Here is a cross-reference of KRYPTON modules and their compatibility with RTDs and thermocouples, as well as DSI adapters made for temperature measurement. KRYPTON offers an 8 channel RTD module that natively handles RTD sensors, including types PT100, PT200, PT500, PT1000, and PT2000.

  KRYPTON multi-channel modules
RTD Sensors
Native universal RTD input
Channels 8 3 or 6
Isolation No


IOLITE and IOLITEd DAQ System RTD Measurement

IOLITE and IOLITEd are unique products that combine the essential capabilities of a real-time industrial control system with a powerful DAQ system. With IOLITE, hundreds of analog and digital channels can be recorded at full speed while simultaneously sending real-time data to any third party EtherCAT master controller.

IOLITEr and IOLITEs industrial data acquisition systemsLeft: IOLITEr rack-mounting system with 12 input module slots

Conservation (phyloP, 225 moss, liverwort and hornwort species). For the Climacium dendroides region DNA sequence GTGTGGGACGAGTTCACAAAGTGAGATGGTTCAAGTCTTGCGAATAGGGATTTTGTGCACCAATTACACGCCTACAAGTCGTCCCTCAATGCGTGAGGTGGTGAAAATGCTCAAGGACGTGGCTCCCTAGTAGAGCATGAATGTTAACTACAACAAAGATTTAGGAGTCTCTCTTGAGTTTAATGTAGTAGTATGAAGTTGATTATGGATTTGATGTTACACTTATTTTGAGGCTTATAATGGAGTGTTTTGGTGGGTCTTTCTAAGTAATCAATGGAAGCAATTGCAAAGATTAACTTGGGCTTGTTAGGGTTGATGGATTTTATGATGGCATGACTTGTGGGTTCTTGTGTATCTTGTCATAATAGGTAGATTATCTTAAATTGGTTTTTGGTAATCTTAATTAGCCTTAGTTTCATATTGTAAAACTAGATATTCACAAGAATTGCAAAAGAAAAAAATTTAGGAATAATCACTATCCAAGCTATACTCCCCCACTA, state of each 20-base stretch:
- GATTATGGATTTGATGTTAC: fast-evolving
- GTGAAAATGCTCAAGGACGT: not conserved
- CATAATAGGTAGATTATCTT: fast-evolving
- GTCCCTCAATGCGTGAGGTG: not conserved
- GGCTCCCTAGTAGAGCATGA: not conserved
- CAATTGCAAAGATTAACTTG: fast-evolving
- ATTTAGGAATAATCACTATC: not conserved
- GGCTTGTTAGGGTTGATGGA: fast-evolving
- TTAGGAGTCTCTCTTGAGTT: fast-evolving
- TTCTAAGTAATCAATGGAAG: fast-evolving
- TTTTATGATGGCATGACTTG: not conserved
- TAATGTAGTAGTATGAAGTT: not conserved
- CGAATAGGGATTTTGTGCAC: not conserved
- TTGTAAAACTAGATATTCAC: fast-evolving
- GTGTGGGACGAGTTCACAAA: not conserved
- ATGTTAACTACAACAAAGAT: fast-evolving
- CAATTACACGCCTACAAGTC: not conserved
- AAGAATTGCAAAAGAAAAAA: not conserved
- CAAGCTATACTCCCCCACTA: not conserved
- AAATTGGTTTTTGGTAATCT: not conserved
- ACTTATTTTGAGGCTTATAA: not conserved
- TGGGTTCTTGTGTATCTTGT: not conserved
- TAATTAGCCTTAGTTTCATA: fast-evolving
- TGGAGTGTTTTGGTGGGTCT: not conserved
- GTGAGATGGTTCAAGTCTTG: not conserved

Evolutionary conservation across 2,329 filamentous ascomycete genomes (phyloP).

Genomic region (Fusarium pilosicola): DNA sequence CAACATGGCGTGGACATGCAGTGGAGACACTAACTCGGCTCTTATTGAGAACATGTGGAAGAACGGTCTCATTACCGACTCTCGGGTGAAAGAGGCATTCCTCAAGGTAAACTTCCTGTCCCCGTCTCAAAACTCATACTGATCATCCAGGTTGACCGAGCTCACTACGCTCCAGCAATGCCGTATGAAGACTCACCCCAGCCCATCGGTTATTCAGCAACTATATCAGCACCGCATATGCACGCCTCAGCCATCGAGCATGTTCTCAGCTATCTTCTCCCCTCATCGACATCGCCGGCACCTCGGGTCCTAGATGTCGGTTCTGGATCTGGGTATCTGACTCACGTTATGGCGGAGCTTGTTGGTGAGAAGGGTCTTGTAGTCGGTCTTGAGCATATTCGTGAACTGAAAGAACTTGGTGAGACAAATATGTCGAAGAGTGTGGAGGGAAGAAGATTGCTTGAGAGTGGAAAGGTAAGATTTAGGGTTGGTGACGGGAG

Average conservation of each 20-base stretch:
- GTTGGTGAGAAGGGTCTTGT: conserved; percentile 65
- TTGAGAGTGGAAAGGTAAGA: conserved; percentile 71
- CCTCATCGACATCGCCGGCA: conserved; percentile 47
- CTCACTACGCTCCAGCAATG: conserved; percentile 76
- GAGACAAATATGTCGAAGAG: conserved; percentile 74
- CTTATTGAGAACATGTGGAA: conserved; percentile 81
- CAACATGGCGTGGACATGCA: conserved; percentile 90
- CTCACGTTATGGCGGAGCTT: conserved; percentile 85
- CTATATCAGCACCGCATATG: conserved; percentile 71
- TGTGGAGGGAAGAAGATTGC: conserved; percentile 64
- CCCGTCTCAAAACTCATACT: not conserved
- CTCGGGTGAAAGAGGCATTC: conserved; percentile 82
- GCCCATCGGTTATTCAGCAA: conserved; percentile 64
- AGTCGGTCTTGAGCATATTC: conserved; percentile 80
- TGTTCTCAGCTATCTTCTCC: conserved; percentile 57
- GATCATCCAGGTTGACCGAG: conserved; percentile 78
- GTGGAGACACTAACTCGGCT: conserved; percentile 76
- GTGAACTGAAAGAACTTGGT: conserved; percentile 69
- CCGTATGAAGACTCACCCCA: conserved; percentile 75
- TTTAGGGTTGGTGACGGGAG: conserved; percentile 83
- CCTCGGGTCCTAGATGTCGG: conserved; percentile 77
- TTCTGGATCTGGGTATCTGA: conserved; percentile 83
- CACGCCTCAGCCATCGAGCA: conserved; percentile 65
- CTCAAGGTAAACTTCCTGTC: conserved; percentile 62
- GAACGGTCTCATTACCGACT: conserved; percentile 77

Right: IOLITEs bench-top system with 8 input module slots

They represent great DAQ system performance plus real-time control via EtherCAT, combined with the most powerful DAQ software on the market, Dewesoft X DAQ software

IOLITEd industrial data acquisition modulesIOLITEd industrial DAQ modules

Here is a cross-reference of IOLITE input modules and their compatibility with RTDs and thermocouples, as well as DSI adapters made for temperature measurement:

  IOLITE modules
RTD Sensors Native RTD inputs  Via DSI-RTD Via DSI-RTD
Channels 8 6 1

The IOLITEi-8xRTD amplifier module offers both channel-to-ground isolations as well as channel-to-channel isolation up to 1000V. Data are acquired simultaneously from all 8 channels with sample rates up to 100S/s using 24-bit delta-sigma ADC. This module can also be used for resistance measurements up to 10 kΩ, and voltage measurements up to 1 V.

Universal RTD module - IOLITEi-8xRTD module for RTD sensorsUniversal RTD module - IOLITEi-8xRTD module for RTD sensors

The same sample rate and isolation specifications are true of the 6xSTG module, except that it has six channels instead of eight. The 6xSTG is a very versatile module, capable of making strain gage, resistive, and low voltage measurements, in addition to its compatibility with DSI series adapters.

SIRIUS DAQ System RTD Measurement

SIRIUS is the flagship of the Dewesoft product range. They represent the highest DAQ system performance, combined with the most powerful DAQ software on the market, Dewesoft X.